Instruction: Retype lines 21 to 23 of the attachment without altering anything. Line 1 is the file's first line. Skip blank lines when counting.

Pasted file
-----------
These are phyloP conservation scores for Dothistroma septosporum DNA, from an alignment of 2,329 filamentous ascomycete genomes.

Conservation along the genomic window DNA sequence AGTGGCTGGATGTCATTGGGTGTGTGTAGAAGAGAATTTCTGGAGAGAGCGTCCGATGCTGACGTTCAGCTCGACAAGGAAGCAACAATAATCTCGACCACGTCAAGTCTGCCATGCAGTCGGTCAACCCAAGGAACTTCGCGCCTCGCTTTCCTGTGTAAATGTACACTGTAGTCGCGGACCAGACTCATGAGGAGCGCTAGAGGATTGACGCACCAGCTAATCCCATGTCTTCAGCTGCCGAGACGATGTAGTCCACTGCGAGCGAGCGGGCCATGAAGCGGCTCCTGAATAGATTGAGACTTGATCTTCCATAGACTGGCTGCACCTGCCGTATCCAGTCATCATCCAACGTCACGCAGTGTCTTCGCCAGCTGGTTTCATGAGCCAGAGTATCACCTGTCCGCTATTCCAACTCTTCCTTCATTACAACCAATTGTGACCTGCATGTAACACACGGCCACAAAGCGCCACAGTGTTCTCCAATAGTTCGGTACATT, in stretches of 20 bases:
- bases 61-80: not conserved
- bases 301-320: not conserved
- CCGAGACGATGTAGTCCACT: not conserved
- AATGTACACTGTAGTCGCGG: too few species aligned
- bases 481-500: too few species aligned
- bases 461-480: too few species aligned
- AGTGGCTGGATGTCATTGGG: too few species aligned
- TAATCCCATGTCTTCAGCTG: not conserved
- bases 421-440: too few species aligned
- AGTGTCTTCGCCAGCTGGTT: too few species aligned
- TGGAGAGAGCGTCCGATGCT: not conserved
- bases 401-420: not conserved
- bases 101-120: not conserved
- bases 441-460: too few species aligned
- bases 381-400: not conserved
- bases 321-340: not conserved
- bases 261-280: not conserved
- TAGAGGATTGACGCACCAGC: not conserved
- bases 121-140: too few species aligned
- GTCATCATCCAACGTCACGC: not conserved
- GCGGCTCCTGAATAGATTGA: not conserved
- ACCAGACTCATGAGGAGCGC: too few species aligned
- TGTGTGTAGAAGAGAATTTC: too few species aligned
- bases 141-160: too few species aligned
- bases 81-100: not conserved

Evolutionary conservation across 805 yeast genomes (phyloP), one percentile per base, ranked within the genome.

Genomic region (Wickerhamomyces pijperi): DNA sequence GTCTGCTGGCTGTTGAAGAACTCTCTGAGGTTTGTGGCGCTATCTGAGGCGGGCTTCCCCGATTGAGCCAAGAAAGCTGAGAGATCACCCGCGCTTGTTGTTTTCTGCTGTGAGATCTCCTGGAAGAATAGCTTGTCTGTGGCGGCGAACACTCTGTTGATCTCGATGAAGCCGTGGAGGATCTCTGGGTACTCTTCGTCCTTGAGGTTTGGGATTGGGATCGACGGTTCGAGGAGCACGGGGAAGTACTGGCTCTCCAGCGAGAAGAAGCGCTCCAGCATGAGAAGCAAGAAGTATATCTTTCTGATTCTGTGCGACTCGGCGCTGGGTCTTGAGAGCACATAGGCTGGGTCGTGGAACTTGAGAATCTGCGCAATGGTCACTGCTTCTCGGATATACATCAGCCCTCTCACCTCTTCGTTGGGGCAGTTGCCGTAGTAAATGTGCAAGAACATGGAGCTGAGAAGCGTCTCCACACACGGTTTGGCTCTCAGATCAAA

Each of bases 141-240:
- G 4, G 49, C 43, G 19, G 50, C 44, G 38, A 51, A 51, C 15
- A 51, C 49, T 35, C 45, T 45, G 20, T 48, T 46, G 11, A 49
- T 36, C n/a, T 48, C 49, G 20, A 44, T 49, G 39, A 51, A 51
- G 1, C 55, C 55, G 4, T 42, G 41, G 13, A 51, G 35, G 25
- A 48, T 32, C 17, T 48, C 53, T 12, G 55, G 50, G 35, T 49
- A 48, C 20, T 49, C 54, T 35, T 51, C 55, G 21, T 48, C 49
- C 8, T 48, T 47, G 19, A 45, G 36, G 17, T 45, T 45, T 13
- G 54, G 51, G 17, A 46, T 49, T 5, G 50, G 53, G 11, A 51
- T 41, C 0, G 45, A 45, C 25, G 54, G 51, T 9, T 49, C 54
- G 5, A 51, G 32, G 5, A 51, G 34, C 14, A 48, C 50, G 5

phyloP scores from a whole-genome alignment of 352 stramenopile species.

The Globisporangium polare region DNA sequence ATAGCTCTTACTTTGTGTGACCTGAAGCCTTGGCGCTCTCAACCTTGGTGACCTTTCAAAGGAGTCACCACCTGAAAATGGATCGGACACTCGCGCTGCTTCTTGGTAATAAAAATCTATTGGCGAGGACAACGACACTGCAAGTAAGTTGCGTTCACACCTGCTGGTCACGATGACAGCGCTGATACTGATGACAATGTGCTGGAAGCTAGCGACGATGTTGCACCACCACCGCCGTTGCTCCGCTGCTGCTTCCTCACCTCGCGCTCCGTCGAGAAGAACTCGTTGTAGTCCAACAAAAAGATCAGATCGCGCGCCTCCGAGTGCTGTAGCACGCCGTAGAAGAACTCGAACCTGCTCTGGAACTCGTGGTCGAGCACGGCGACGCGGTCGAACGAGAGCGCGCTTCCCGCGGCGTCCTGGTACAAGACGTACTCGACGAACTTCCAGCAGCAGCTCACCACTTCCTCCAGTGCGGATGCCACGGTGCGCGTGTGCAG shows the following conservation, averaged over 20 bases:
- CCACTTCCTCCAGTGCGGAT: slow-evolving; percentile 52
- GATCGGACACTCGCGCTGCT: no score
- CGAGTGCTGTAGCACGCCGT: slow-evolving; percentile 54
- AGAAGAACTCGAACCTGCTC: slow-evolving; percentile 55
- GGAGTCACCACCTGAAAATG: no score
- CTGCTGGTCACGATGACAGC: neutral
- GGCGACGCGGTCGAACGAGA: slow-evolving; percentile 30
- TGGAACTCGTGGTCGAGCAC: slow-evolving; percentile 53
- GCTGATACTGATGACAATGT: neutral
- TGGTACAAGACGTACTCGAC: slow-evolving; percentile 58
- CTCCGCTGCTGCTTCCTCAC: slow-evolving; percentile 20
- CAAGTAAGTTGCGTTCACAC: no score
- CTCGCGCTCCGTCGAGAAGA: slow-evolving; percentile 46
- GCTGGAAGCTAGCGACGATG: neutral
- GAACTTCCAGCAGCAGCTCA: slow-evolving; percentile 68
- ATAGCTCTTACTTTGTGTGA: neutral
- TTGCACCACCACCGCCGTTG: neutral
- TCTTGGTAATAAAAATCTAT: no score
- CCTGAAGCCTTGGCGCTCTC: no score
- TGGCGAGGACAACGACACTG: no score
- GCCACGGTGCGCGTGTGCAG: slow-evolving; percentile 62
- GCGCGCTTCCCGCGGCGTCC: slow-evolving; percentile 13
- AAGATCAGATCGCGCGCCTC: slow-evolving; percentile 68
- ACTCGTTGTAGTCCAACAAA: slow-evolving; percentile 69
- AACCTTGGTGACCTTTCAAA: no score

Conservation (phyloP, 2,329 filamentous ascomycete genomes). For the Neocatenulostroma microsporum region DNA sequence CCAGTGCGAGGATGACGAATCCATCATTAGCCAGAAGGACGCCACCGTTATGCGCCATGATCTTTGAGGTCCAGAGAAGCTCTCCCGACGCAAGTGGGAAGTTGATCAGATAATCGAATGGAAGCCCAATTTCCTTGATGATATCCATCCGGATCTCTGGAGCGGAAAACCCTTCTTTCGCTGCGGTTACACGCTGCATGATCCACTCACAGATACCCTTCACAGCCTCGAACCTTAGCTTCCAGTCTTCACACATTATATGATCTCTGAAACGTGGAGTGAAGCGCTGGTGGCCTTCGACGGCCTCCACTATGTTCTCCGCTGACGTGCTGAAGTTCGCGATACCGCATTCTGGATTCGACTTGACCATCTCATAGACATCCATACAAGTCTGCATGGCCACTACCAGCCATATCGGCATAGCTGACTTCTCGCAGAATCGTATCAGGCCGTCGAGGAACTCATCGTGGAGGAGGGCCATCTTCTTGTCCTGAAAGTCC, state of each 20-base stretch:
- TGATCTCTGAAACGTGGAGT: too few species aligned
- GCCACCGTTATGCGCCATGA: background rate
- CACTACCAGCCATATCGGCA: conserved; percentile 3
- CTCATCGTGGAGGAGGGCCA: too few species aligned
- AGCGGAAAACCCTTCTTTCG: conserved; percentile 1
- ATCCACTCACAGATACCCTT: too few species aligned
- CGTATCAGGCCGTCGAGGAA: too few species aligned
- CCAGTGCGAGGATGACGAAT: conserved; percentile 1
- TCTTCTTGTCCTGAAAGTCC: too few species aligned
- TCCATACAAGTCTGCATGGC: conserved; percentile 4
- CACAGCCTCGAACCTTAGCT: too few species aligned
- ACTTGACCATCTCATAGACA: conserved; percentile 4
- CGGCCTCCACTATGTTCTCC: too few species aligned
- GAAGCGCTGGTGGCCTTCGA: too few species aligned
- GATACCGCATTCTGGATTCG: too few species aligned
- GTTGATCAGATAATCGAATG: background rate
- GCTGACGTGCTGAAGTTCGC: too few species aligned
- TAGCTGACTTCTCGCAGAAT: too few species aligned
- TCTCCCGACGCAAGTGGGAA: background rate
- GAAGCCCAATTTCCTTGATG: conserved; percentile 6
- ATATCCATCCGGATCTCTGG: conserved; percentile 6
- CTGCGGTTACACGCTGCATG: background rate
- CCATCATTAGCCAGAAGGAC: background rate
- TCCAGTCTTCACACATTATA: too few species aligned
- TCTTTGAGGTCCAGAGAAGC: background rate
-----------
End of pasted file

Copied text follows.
- bases 121-140: too few species aligned
- GTCATCATCCAACGTCACGC: not conserved
- GCGGCTCCTGAATAGATTGA: not conserved